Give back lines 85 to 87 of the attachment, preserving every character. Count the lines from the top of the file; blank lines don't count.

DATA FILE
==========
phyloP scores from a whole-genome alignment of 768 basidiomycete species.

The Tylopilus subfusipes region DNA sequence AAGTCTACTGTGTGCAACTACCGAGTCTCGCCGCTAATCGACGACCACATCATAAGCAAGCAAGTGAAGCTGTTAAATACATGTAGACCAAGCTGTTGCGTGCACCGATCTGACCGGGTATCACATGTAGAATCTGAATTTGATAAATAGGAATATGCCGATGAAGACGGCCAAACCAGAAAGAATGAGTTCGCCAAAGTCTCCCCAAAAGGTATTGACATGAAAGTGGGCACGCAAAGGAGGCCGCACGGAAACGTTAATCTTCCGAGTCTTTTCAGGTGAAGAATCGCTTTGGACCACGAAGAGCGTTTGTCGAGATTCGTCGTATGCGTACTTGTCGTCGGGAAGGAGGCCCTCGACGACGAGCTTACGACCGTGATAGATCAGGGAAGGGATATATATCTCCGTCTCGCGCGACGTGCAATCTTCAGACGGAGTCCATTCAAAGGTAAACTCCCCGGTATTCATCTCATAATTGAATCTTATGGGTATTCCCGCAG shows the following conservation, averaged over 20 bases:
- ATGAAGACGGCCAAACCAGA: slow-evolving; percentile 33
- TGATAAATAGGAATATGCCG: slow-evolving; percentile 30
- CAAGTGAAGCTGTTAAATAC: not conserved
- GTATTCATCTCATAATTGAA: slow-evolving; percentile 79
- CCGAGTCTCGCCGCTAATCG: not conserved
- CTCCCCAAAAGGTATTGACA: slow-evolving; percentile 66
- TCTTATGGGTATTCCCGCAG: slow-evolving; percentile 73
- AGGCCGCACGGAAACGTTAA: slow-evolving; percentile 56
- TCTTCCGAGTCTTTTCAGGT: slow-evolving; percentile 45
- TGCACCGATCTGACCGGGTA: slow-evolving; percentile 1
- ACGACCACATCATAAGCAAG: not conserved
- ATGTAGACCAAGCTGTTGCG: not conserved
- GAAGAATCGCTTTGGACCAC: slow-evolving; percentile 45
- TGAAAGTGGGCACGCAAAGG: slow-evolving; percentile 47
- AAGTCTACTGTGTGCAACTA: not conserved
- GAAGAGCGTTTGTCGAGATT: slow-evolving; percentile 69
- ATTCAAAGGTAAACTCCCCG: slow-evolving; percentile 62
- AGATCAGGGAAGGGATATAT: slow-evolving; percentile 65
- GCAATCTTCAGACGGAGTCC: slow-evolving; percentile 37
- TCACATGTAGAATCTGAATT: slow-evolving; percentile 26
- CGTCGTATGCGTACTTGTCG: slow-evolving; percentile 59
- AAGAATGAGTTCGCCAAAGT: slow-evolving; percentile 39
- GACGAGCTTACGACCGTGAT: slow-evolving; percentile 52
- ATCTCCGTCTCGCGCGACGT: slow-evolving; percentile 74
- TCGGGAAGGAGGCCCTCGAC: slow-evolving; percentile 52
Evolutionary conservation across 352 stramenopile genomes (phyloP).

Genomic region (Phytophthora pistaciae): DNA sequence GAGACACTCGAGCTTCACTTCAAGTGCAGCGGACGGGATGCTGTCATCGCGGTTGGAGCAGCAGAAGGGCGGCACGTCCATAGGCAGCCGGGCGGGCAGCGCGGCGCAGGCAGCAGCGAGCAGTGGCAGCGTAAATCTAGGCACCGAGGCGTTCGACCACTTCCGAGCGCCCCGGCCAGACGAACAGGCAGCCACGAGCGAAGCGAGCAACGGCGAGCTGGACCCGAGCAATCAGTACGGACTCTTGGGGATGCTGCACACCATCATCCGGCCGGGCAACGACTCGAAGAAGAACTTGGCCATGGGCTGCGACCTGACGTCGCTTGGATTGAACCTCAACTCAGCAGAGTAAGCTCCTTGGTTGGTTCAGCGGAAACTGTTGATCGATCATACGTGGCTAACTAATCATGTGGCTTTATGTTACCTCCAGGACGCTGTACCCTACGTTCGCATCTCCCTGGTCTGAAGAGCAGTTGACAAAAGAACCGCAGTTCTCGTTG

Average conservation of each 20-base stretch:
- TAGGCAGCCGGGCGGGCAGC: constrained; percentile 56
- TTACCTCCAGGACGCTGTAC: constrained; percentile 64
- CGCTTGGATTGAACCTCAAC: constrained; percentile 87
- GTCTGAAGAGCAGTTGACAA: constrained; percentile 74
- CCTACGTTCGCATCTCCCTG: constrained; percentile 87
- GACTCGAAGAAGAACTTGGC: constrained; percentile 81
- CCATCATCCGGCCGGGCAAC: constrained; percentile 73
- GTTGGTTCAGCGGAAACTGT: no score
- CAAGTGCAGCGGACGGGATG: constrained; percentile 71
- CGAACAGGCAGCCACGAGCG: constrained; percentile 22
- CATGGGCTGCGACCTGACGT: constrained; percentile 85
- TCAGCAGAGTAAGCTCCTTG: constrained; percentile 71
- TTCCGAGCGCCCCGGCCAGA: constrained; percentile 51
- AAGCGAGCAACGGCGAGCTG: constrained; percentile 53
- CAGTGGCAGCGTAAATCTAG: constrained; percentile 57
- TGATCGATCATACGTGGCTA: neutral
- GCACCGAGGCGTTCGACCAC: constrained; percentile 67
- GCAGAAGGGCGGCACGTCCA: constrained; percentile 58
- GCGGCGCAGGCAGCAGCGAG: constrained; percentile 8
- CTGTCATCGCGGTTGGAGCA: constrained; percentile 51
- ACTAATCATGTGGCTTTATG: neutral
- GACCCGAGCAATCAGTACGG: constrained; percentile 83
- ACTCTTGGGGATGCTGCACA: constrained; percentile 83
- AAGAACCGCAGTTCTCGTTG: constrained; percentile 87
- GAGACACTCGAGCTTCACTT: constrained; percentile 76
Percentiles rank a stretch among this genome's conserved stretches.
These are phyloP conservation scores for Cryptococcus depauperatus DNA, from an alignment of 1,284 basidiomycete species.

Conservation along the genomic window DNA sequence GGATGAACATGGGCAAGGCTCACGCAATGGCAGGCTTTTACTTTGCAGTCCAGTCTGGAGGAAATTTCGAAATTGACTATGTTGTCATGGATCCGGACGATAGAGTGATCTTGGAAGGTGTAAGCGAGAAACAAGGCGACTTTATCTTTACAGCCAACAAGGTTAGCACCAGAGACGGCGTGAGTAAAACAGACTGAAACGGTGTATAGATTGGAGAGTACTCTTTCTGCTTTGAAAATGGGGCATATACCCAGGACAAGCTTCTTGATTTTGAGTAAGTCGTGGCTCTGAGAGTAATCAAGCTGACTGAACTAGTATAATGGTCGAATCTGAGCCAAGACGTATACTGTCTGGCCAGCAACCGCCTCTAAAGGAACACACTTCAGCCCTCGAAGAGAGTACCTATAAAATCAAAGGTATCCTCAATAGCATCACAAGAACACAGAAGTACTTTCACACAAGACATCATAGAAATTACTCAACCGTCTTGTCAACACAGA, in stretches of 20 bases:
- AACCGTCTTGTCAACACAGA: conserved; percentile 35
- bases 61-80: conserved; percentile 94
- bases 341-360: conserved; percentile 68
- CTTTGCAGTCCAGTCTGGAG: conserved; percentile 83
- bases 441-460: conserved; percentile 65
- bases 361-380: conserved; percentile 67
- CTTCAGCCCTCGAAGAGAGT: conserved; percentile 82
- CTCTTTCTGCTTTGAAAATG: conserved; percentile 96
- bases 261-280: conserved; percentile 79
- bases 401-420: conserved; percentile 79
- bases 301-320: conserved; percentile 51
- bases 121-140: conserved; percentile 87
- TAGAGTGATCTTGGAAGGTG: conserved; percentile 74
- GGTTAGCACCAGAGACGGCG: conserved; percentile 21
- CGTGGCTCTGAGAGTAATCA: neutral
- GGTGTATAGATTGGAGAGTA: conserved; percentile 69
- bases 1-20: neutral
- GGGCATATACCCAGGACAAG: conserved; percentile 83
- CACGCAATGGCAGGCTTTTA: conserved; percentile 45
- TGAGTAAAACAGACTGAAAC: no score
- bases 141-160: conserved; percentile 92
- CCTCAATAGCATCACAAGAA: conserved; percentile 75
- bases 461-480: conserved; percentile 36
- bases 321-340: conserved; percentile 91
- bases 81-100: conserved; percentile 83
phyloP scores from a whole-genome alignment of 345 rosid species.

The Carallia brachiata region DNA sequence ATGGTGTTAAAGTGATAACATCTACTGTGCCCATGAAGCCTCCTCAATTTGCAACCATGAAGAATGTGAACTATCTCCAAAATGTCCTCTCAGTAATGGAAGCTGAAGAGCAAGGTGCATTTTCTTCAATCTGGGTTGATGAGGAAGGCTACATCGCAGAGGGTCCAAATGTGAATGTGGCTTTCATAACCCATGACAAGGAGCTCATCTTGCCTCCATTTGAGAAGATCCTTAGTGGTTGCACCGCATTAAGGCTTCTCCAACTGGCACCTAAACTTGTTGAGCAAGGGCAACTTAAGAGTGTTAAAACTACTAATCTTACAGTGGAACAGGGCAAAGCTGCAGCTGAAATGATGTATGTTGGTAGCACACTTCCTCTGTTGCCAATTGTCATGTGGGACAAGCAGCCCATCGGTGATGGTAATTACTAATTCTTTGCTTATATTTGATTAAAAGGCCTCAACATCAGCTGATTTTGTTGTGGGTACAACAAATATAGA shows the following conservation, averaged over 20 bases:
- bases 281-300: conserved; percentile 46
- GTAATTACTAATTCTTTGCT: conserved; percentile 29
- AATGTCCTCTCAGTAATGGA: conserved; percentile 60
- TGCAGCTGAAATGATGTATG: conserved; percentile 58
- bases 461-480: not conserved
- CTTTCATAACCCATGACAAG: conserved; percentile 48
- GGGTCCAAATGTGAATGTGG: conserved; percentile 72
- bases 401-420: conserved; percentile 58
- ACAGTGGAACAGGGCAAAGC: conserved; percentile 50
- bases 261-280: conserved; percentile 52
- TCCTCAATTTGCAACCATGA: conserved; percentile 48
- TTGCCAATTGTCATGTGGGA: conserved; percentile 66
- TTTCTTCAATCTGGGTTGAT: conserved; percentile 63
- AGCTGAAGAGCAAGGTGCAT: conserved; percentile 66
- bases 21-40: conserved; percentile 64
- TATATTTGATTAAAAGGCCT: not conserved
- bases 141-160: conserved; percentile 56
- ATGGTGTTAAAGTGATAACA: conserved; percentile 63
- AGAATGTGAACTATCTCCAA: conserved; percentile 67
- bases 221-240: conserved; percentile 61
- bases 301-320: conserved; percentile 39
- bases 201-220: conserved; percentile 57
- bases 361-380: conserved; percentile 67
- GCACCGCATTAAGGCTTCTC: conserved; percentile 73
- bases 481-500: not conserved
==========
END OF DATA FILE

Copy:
The Carallia brachiata region DNA sequence ATGGTGTTAAAGTGATAACATCTACTGTGCCCATGAAGCCTCCTCAATTTGCAACCATGAAGAATGTGAACTATCTCCAAAATGTCCTCTCAGTAATGGAAGCTGAAGAGCAAGGTGCATTTTCTTCAATCTGGGTTGATGAGGAAGGCTACATCGCAGAGGGTCCAAATGTGAATGTGGCTTTCATAACCCATGACAAGGAGCTCATCTTGCCTCCATTTGAGAAGATCCTTAGTGGTTGCACCGCATTAAGGCTTCTCCAACTGGCACCTAAACTTGTTGAGCAAGGGCAACTTAAGAGTGTTAAAACTACTAATCTTACAGTGGAACAGGGCAAAGCTGCAGCTGAAATGATGTATGTTGGTAGCACACTTCCTCTGTTGCCAATTGTCATGTGGGACAAGCAGCCCATCGGTGATGGTAATTACTAATTCTTTGCTTATATTTGATTAAAAGGCCTCAACATCAGCTGATTTTGTTGTGGGTACAACAAATATAGA shows the following conservation, averaged over 20 bases:
- bases 281-300: conserved; percentile 46
- GTAATTACTAATTCTTTGCT: conserved; percentile 29